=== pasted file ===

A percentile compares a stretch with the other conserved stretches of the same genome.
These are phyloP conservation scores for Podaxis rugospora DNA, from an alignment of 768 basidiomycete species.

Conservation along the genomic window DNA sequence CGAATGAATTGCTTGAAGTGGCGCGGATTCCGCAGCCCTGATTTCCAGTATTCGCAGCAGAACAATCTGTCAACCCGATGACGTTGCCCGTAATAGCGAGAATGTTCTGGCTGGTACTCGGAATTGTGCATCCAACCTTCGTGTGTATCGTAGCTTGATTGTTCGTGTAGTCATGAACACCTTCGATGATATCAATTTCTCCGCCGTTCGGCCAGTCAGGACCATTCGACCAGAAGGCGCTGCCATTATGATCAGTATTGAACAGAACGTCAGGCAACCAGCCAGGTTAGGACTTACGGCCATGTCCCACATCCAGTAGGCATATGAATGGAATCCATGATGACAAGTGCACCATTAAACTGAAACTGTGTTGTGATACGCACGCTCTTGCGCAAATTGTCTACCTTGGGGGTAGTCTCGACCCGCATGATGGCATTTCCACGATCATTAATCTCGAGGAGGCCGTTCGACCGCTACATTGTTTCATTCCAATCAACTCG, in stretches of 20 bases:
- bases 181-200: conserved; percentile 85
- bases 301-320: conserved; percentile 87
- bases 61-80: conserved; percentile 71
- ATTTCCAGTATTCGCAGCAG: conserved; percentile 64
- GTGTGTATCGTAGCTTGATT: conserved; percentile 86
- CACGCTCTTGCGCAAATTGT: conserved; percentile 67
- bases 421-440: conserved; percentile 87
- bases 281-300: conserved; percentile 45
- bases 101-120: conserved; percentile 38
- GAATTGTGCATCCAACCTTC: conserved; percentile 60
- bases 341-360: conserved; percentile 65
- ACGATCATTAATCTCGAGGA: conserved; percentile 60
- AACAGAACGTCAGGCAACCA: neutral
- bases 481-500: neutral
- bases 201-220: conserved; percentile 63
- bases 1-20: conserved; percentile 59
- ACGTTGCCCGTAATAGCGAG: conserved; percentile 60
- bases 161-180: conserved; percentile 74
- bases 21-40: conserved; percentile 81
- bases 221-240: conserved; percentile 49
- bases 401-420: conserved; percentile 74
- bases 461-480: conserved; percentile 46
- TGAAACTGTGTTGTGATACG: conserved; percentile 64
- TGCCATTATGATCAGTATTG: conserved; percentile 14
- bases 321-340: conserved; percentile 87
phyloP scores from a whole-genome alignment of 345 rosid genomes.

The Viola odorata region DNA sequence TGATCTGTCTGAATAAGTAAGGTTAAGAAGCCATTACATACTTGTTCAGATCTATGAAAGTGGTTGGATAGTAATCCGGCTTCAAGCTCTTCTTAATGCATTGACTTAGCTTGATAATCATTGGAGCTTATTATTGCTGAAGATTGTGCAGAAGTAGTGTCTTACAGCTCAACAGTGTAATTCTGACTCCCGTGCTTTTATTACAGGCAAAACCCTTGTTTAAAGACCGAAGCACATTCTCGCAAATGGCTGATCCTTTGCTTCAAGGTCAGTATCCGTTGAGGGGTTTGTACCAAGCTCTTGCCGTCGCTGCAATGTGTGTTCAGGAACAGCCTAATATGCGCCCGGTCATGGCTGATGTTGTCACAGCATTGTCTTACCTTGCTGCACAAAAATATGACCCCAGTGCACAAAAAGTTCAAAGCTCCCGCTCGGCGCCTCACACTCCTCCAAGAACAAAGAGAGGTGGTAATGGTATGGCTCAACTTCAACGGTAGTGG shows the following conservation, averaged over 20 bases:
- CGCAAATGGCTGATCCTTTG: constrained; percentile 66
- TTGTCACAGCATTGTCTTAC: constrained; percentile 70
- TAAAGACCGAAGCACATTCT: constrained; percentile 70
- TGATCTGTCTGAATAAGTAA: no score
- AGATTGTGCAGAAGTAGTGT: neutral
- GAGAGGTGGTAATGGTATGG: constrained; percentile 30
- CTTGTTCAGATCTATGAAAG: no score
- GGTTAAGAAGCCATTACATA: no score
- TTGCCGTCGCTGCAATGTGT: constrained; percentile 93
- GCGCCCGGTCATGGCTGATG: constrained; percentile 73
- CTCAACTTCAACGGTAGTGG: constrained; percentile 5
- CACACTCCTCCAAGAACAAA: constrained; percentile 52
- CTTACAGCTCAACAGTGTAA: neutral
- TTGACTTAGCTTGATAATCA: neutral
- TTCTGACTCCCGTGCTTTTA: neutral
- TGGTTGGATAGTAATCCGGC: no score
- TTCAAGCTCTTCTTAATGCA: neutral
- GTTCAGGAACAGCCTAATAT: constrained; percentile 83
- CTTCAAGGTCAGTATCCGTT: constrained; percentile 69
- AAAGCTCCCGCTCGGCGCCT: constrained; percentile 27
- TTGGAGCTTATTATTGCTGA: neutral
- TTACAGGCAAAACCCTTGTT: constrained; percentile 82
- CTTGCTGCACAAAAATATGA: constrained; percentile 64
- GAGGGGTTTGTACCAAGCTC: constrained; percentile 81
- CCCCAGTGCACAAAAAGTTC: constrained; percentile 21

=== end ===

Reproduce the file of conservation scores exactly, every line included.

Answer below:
A percentile compares a stretch with the other conserved stretches of the same genome.
These are phyloP conservation scores for Podaxis rugospora DNA, from an alignment of 768 basidiomycete species.

Conservation along the genomic window DNA sequence CGAATGAATTGCTTGAAGTGGCGCGGATTCCGCAGCCCTGATTTCCAGTATTCGCAGCAGAACAATCTGTCAACCCGATGACGTTGCCCGTAATAGCGAGAATGTTCTGGCTGGTACTCGGAATTGTGCATCCAACCTTCGTGTGTATCGTAGCTTGATTGTTCGTGTAGTCATGAACACCTTCGATGATATCAATTTCTCCGCCGTTCGGCCAGTCAGGACCATTCGACCAGAAGGCGCTGCCATTATGATCAGTATTGAACAGAACGTCAGGCAACCAGCCAGGTTAGGACTTACGGCCATGTCCCACATCCAGTAGGCATATGAATGGAATCCATGATGACAAGTGCACCATTAAACTGAAACTGTGTTGTGATACGCACGCTCTTGCGCAAATTGTCTACCTTGGGGGTAGTCTCGACCCGCATGATGGCATTTCCACGATCATTAATCTCGAGGAGGCCGTTCGACCGCTACATTGTTTCATTCCAATCAACTCG, in stretches of 20 bases:
- bases 181-200: conserved; percentile 85
- bases 301-320: conserved; percentile 87
- bases 61-80: conserved; percentile 71
- ATTTCCAGTATTCGCAGCAG: conserved; percentile 64
- GTGTGTATCGTAGCTTGATT: conserved; percentile 86
- CACGCTCTTGCGCAAATTGT: conserved; percentile 67
- bases 421-440: conserved; percentile 87
- bases 281-300: conserved; percentile 45
- bases 101-120: conserved; percentile 38
- GAATTGTGCATCCAACCTTC: conserved; percentile 60
- bases 341-360: conserved; percentile 65
- ACGATCATTAATCTCGAGGA: conserved; percentile 60
- AACAGAACGTCAGGCAACCA: neutral
- bases 481-500: neutral
- bases 201-220: conserved; percentile 63
- bases 1-20: conserved; percentile 59
- ACGTTGCCCGTAATAGCGAG: conserved; percentile 60
- bases 161-180: conserved; percentile 74
- bases 21-40: conserved; percentile 81
- bases 221-240: conserved; percentile 49
- bases 401-420: conserved; percentile 74
- bases 461-480: conserved; percentile 46
- TGAAACTGTGTTGTGATACG: conserved; percentile 64
- TGCCATTATGATCAGTATTG: conserved; percentile 14
- bases 321-340: conserved; percentile 87
phyloP scores from a whole-genome alignment of 345 rosid genomes.

The Viola odorata region DNA sequence TGATCTGTCTGAATAAGTAAGGTTAAGAAGCCATTACATACTTGTTCAGATCTATGAAAGTGGTTGGATAGTAATCCGGCTTCAAGCTCTTCTTAATGCATTGACTTAGCTTGATAATCATTGGAGCTTATTATTGCTGAAGATTGTGCAGAAGTAGTGTCTTACAGCTCAACAGTGTAATTCTGACTCCCGTGCTTTTATTACAGGCAAAACCCTTGTTTAAAGACCGAAGCACATTCTCGCAAATGGCTGATCCTTTGCTTCAAGGTCAGTATCCGTTGAGGGGTTTGTACCAAGCTCTTGCCGTCGCTGCAATGTGTGTTCAGGAACAGCCTAATATGCGCCCGGTCATGGCTGATGTTGTCACAGCATTGTCTTACCTTGCTGCACAAAAATATGACCCCAGTGCACAAAAAGTTCAAAGCTCCCGCTCGGCGCCTCACACTCCTCCAAGAACAAAGAGAGGTGGTAATGGTATGGCTCAACTTCAACGGTAGTGG shows the following conservation, averaged over 20 bases:
- CGCAAATGGCTGATCCTTTG: constrained; percentile 66
- TTGTCACAGCATTGTCTTAC: constrained; percentile 70
- TAAAGACCGAAGCACATTCT: constrained; percentile 70
- TGATCTGTCTGAATAAGTAA: no score
- AGATTGTGCAGAAGTAGTGT: neutral
- GAGAGGTGGTAATGGTATGG: constrained; percentile 30
- CTTGTTCAGATCTATGAAAG: no score
- GGTTAAGAAGCCATTACATA: no score
- TTGCCGTCGCTGCAATGTGT: constrained; percentile 93
- GCGCCCGGTCATGGCTGATG: constrained; percentile 73
- CTCAACTTCAACGGTAGTGG: constrained; percentile 5
- CACACTCCTCCAAGAACAAA: constrained; percentile 52
- CTTACAGCTCAACAGTGTAA: neutral
- TTGACTTAGCTTGATAATCA: neutral
- TTCTGACTCCCGTGCTTTTA: neutral
- TGGTTGGATAGTAATCCGGC: no score
- TTCAAGCTCTTCTTAATGCA: neutral
- GTTCAGGAACAGCCTAATAT: constrained; percentile 83
- CTTCAAGGTCAGTATCCGTT: constrained; percentile 69
- AAAGCTCCCGCTCGGCGCCT: constrained; percentile 27
- TTGGAGCTTATTATTGCTGA: neutral
- TTACAGGCAAAACCCTTGTT: constrained; percentile 82
- CTTGCTGCACAAAAATATGA: constrained; percentile 64
- GAGGGGTTTGTACCAAGCTC: constrained; percentile 81
- CCCCAGTGCACAAAAAGTTC: constrained; percentile 21